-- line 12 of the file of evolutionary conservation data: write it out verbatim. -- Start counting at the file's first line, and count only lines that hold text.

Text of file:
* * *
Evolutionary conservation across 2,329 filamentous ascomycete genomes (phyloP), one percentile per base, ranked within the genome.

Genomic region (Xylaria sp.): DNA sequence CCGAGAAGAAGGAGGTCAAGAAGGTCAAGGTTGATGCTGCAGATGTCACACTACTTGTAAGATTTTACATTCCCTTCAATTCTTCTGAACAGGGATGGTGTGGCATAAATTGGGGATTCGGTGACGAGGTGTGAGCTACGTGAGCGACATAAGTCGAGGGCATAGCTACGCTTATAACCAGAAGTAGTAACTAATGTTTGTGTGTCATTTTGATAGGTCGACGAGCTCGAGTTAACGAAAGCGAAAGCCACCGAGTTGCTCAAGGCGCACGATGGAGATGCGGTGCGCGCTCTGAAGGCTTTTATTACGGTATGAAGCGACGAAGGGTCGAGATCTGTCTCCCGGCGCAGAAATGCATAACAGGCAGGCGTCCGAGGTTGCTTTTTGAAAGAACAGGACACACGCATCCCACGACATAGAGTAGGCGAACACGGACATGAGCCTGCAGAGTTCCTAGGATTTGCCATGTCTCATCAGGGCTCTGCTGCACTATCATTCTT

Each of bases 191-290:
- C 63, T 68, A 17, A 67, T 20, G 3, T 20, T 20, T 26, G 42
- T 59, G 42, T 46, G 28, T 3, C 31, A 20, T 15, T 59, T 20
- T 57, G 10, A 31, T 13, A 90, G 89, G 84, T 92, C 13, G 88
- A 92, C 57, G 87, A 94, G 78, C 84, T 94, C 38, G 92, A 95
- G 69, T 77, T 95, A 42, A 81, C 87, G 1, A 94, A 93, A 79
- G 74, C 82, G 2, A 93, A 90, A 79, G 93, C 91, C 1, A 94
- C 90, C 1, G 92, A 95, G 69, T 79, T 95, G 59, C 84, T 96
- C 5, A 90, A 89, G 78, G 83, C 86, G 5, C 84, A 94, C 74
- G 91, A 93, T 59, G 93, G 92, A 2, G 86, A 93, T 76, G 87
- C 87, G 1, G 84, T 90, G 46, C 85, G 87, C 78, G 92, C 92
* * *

- G 91, A 93, T 59, G 93, G 92, A 2, G 86, A 93, T 76, G 87